The Women’s Museum of California at Liberty Station wishes women across the country a happy (almost!) 100-year-anniversary on the passing of the 19th Amendment giving them the right to vote (passed by Congress June 4, 1919 and ratified on Aug. 18, 1920.)
In the spirit of beginnings, the Museum hosted a gathering on July 15 to introduce its new executive director, Jenni Prisk. Basking in the glow of united feminism, guests partook of wine and hors d’oeuvres while learning about upcoming events.
Prisk, also an executive speech coach at Prisk Communication, offered not to rub it in that New Zealand, where she was born and raised, gave women the right to vote 25 years before the United States did. “I think it makes people very bad and I don’t want you to feel uncomfortable,” she said as her guests laughed, “but there are times when I feel like shouting it from the rafters.”
Prisk was hired after serving as an emcee at the Women’s Hall of Fame for three years. Having been involved in women’s activism “as long as I can remember,” it’s natural, she added, that she’d wind up working in one of the only three brick-and-mortar women’s museums in the United States. (Prisk clarified that there are other women’s museums, but they’re essentially someone’s old house that features historical pieces).
“We have to make sure the younger generation doesn’t think a Women’s Museum is old stuffy history, because it’s not,” said Ashley Gardner, the Museum’s business manager and board treasurer, during the introduction.
SPEAKER SERIES DEBUTS
Joanelle Ramiro, founder of the Red Nation Celebration Institute and Native American humanitarian, will be interviewed by Prisk during a live podcast at 6:30 p.m. Wednesday, Aug. 28 at the Museum of Photographic Arts in Balboa Park (MOPA). This interview will be the first of a series of live interviews presented by the Museum, though this will be the only one to involve audience participation. Tickets for the event are $25 at womensmuseumca.org/live-podcasts
Other influential female voices confirmed for the Speaker Series include actress and international spokesman for the Starlight Children’s Foundation, Sheri Belafonte (Oct. 8 at MOPA), and Tony Award- winning playwright, activist and author of “The Vagina Monologues,” Eve Ensler (Dec. 8 at MOPA).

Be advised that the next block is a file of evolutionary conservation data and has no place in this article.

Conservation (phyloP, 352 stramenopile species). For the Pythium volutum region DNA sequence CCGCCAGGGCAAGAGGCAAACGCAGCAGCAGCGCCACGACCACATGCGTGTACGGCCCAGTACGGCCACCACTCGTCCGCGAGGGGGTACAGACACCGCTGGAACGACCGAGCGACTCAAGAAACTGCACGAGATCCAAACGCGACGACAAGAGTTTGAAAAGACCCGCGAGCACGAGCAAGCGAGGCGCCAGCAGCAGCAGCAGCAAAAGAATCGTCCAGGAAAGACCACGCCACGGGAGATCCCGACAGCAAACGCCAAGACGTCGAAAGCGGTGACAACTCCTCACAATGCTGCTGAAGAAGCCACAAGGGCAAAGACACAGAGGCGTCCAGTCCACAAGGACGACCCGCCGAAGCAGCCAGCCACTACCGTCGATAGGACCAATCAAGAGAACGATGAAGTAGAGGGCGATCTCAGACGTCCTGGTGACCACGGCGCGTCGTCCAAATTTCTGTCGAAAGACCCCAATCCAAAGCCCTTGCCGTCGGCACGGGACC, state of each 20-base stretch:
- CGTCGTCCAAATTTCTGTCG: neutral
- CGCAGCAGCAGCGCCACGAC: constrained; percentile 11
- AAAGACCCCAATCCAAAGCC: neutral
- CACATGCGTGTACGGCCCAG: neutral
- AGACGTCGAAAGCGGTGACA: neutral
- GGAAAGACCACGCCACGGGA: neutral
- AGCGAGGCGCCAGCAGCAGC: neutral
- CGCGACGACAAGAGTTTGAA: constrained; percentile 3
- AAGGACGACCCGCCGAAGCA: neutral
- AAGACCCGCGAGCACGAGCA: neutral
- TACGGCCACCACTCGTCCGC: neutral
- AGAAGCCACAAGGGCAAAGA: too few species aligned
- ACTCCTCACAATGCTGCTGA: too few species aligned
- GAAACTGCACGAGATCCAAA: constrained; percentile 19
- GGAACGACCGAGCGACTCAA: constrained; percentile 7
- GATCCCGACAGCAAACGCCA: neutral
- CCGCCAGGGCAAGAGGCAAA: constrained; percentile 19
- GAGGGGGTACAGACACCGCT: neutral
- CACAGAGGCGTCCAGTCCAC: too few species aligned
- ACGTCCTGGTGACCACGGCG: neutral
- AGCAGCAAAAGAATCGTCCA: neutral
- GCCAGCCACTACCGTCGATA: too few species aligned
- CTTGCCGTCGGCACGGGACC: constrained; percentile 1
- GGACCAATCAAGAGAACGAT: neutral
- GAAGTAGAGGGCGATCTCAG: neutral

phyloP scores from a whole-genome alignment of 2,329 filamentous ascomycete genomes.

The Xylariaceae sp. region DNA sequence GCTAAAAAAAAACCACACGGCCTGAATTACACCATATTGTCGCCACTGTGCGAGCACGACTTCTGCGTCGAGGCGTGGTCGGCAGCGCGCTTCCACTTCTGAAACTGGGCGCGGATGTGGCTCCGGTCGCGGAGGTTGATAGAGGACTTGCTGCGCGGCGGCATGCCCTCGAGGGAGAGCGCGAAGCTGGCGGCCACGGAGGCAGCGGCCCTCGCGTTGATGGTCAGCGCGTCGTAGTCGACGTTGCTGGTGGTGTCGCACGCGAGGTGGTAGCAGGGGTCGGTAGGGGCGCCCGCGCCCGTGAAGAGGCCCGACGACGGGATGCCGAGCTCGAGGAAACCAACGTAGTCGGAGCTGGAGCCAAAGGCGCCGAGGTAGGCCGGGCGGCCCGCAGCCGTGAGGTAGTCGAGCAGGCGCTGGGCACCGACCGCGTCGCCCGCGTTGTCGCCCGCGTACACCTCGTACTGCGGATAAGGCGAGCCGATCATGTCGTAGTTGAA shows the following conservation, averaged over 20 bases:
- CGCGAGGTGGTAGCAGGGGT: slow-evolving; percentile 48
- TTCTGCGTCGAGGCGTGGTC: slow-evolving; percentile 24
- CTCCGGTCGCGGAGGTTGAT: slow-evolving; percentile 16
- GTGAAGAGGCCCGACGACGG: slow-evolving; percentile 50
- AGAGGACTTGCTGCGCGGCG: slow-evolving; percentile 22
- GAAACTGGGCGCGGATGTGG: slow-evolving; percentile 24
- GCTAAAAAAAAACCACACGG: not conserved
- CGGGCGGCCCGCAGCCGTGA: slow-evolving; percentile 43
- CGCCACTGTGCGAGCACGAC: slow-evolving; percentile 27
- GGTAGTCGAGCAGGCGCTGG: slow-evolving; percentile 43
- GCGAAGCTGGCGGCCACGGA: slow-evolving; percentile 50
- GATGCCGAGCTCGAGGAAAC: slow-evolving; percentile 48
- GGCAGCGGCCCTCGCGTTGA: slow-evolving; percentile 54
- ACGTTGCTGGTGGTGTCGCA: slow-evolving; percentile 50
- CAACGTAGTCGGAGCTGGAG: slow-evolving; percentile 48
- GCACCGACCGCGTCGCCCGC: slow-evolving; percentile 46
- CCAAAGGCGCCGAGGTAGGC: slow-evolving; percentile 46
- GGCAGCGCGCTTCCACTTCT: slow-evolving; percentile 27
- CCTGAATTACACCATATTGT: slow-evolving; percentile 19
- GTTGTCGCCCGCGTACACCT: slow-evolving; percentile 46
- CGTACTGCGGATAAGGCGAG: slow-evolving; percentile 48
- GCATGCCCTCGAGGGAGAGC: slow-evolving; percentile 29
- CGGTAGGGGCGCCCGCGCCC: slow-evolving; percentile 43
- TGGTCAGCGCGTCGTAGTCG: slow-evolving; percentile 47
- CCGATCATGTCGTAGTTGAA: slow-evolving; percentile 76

Other speakers will include Gloria Allred (January 2020 at Shiley Theater USD Law School), founding partner of the law firm Allred, Maroko & Goldberg, which represents victims who have been discriminated against based on their sex, race, age, physical handicap, sexual orientation and more, and is known for its work on behalf of victims in sexual assault, rape, child sexual abuse and battered women’s cases; Angela Davis (March 2020, date and location TBD), social justice activist, author and member of the executive board of the Women of Color Resource Center; and Gloria Steinem (May 2020, date and location TBD), feminist activist, writer and co-founder of the Women’s Action Alliance.
Ticket prices for the Speaker Series are $200 for a VIP reception and the first 10 rows (50 tickets available), and $75 for the remaining 176 general admission tickets. More information at bit.ly/2KNe11B
Gesturing to three young girls seated on the floor, Prisk stated: “We must build a foundation and a legacy for them, because without that, where do they go? They need role models, they need leadership, they need you. And we need you as part of the people of the Women’s Museum of California.”
By the end of the evening, an estimated 25 people joined the Museum’s membership.
“Spread the word — we’ve decided that every woman in San Diego should be a member of the Women’s Museum of California,” Prisk told Point Loma-OB Monthly.
In light of the success behind the evening’s gathering, Prisk said she’d like to continue hosting free get-togethers to be called “Monday at the Museum,” with drinks, hors d’oeuvres and a speaker. Prisk is even toying with the idea of starting “Men at the Museum,” a series that would feature business leaders who are providing equal pay and equal status to all employees.
“(I want people) to recognize how far women have come since we got the right to vote, but also how far we still have to go to reach full equality,” Prisk said. “I’d like people to realize that we all have to become very aware of cultural diversity, of women’s rights, of intersectionality and ... that women and girls must be recognized in leadership positions, in boardrooms, to be able to realize their full value.”
Women’s Museum of California is open noon to 4 p.m. Wednesday-Sunday at 2730 Historic Decatur Road, Suite 103 at Liberty Station, Point Loma. Annual membership dues are $50. (619) 233-7963. womensmuseumca.org